Federal officials don’t make frequent visits to South Dakota, so a group of farmers took advantage of an August opportunity to meet with a commissioner of the U.S. Commodity Futures Trading Commission.
Commissioner Brian Quintenz stopped at the Charles Stahl family farm near Bridgewater where he exchanged information and ideas with five directors of South Dakota Corn Growers Association and Corn Utilization Council boards – Scott Stahl, Ryan Wagner, Mark Gross, Robert Walsh and Laron Krause – as well as executive director Lisa Richardson and Ben Ready of U.S. Sen. John Thune’s staff.
“I think it’s appropriate for us to come out here and see you and establish lines of communication,” Quintenz told the group. “It creates a more honest dialogue. You can hold me accountable.”
The discussion covered a wide variety of topics, including variable storage rates, cash and futures markets, convergence, delivery points, block trades, corn and soybean basis, tariffs and more. Quintenz, who was nominated by President Trump and unanimously confirmed by the Senate in August 2017, said he collected a lot of good input to take back to Washington, D.C.
The U.S. Commodity Futures Trading Commission is an independent agency of the U.S. government that regulates futures and options markets. Its mission is to foster open, transparent, competitive and financially sound markets. It aims to protect market users and their funds, consumers and the public from fraud, manipulation and abusive practices.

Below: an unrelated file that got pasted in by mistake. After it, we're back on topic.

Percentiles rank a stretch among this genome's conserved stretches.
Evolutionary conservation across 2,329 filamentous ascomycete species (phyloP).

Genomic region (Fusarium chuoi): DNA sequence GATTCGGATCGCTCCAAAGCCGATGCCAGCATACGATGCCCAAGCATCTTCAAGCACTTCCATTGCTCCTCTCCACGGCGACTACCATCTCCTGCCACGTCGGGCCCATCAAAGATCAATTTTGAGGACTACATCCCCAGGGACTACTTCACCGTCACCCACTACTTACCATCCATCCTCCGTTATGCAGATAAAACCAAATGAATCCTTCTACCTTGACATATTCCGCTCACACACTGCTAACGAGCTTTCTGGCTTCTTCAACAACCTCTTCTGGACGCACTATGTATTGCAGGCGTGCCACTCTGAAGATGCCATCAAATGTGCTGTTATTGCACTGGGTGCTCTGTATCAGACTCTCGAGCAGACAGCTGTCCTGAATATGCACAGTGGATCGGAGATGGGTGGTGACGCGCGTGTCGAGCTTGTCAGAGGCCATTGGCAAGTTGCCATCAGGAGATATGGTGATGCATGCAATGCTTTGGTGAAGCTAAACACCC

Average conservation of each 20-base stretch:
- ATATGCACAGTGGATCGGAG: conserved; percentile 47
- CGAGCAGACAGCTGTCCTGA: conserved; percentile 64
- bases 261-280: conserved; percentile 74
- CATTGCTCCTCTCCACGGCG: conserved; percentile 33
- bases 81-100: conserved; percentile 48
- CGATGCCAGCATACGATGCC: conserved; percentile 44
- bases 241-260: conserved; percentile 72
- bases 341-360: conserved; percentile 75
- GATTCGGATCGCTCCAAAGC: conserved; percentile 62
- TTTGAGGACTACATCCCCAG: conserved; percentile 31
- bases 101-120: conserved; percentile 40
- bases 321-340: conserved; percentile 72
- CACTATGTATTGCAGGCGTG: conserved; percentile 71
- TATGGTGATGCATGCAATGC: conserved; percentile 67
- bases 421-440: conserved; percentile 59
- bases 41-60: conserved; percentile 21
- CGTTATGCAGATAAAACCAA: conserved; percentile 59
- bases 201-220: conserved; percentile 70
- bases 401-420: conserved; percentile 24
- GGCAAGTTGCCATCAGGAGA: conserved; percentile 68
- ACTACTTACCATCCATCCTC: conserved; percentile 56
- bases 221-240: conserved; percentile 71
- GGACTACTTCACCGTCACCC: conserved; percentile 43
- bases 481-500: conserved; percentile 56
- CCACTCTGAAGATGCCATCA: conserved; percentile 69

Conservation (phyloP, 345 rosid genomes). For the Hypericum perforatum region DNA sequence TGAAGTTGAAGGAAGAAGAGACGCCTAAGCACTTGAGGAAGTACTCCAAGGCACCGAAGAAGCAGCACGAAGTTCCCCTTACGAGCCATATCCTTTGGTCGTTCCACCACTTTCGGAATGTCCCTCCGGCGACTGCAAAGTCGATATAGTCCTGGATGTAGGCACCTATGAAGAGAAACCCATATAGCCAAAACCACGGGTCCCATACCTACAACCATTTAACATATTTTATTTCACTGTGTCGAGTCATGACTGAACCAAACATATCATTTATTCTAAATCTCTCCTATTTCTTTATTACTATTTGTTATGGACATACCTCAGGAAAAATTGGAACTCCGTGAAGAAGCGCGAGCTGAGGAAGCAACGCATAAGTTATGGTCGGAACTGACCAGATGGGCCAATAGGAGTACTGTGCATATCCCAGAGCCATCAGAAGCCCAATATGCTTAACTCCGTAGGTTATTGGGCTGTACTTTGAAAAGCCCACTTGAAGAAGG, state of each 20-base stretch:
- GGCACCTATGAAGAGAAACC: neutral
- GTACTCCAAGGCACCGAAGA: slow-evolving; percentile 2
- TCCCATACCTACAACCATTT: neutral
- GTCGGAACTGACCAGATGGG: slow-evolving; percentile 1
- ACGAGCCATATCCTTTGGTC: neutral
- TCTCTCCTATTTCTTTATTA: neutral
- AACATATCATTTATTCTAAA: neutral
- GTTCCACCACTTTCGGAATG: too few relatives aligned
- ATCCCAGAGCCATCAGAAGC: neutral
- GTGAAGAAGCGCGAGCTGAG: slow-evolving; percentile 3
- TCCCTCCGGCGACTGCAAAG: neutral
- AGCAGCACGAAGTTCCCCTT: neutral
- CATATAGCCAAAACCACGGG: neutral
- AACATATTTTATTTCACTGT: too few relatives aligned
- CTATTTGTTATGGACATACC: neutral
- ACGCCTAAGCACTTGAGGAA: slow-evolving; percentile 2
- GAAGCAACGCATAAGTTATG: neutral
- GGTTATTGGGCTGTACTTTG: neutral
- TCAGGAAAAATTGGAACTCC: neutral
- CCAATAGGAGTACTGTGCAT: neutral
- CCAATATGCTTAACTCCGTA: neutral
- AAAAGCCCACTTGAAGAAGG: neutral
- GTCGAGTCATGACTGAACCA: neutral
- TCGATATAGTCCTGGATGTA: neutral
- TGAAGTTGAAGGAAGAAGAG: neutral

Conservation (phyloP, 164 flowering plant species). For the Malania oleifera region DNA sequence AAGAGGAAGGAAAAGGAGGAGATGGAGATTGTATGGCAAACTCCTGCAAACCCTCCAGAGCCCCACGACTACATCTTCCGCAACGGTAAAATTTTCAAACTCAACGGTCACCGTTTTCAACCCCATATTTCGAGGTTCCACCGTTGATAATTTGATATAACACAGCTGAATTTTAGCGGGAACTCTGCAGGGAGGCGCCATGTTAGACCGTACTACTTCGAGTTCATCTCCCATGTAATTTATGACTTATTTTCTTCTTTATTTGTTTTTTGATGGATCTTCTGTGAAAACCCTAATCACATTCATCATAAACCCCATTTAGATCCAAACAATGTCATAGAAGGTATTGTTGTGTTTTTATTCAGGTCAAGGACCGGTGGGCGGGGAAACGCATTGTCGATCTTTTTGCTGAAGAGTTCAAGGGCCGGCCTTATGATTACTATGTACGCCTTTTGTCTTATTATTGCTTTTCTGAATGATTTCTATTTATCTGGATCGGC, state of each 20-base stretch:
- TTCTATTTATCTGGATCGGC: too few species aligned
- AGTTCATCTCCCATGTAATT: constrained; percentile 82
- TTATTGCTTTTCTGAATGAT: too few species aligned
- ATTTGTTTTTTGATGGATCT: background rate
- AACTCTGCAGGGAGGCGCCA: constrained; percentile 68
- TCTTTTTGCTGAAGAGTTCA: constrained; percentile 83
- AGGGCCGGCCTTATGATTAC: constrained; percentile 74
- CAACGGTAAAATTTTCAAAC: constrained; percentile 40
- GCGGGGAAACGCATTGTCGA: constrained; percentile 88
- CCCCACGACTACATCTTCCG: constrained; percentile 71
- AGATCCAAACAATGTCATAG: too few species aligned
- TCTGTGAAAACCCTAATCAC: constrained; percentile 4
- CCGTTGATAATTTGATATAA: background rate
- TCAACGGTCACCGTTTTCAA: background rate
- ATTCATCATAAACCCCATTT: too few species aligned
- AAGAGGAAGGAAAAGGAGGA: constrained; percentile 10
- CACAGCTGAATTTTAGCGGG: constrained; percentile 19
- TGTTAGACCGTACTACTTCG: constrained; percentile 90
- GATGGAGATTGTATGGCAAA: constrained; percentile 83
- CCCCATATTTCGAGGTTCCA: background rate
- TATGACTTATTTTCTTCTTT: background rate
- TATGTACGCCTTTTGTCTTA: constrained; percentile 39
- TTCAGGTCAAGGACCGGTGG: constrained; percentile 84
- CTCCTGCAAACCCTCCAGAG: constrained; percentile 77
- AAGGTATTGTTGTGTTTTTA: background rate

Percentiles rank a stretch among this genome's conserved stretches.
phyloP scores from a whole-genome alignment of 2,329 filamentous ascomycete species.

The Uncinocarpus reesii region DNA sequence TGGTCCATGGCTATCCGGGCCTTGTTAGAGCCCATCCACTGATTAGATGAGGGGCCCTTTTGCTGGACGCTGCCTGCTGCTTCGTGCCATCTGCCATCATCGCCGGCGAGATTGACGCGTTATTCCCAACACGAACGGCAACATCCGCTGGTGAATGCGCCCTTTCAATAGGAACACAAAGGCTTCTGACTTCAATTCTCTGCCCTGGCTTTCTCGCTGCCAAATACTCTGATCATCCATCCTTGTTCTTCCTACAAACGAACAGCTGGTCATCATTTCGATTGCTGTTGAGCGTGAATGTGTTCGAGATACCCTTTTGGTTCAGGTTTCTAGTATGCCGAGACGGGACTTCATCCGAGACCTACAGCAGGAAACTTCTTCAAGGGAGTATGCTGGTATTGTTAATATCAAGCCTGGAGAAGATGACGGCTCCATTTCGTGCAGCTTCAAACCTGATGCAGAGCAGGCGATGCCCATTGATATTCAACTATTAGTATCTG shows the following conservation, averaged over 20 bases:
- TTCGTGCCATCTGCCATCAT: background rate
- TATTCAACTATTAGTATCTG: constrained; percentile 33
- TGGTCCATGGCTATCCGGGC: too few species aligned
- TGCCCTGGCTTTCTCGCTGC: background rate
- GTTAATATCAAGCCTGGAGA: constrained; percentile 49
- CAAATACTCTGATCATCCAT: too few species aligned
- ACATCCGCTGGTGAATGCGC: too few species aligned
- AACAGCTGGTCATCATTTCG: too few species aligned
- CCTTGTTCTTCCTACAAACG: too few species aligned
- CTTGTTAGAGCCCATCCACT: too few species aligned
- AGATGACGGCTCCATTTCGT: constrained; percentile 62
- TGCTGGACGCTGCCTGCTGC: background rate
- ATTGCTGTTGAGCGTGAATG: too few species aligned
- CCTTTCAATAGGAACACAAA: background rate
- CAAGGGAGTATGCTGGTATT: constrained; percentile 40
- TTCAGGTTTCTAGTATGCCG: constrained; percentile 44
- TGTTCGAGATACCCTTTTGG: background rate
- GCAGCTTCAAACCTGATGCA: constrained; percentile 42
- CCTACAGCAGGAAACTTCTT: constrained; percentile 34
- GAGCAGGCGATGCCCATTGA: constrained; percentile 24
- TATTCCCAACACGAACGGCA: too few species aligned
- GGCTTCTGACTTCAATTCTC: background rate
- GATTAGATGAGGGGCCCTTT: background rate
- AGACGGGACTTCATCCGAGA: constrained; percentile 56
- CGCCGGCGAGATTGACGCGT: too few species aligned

Scott Stahl told Quintenz that crop insurance is a very important tool for South Dakota farmers.
“It allows us to be able to road map, litigate risk and provide a safe food supply for the rest of the world,” he said. “So, the integrity of those markets is important to us.”
Quintenz said one of his points of curiosity in making this trip was to figure out, for this year, how well farmers are hedged and how much of an impact the commodity price reduction since May will have on them. Are they using tools such as crop insurance, futures markets and other risk-mitigating strategies to their advantage?
“Right or wrong, I would say a lot of farmers treat crop insurance as a big part of their hedging tool,” Stahl said. “Thankfully, the March price was higher than what it is now.”
Wagner, who is a broker as well as a farmer, said farmers are probably more hedged in soybeans than they are in corn, in general. He noted that February is the most important month for crop insurance because that’s when prices are set. This year’s prices are $10.16 for soybeans and $3.96 for corn.
“Once that price gets set, that determines a lot of producers’ selling strategies,” Wagner said. “Above that price is a good place to sell. Below that price, you hold off a little bit more.”
Gross said South Dakotans probably aren’t as hedged as farmers in other parts of the country because there can be so much variability in production from year to year.
Richardson noted that our state has a substantial amount of on-farm storage and many farmers tend to store grain in anticipation that prices will go up.
Wagner said many farmers favor cash markets. They’re reluctant to sell anything because of concern they won’t be able to deliver on a contract.
Walsh estimated that in the southeast tip of the state, where he farms, less than 10 percent of farmers use the futures market.
Quintenz said if there’s a convergence between cash and futures markets, that can lead the crop insurance program to overestimate the amount of revenue that farmers receive and underpay on crop insurance.
“So, this is a good discussion to have on crop insurance,” he said.
The group also made sure that Quintenz is aware of the challenge South Dakota farmers face in corn and soybean basis. Most of the state’s soybeans are exported to China through the Pacific Northwest, but tariffs have placed that market in jeopardy.
Wagner asked Quintenz if there’s any consideration to adding more delivery points in the Western Corn Belt. He said that’s an idea he would take back to Washington and share with his staff.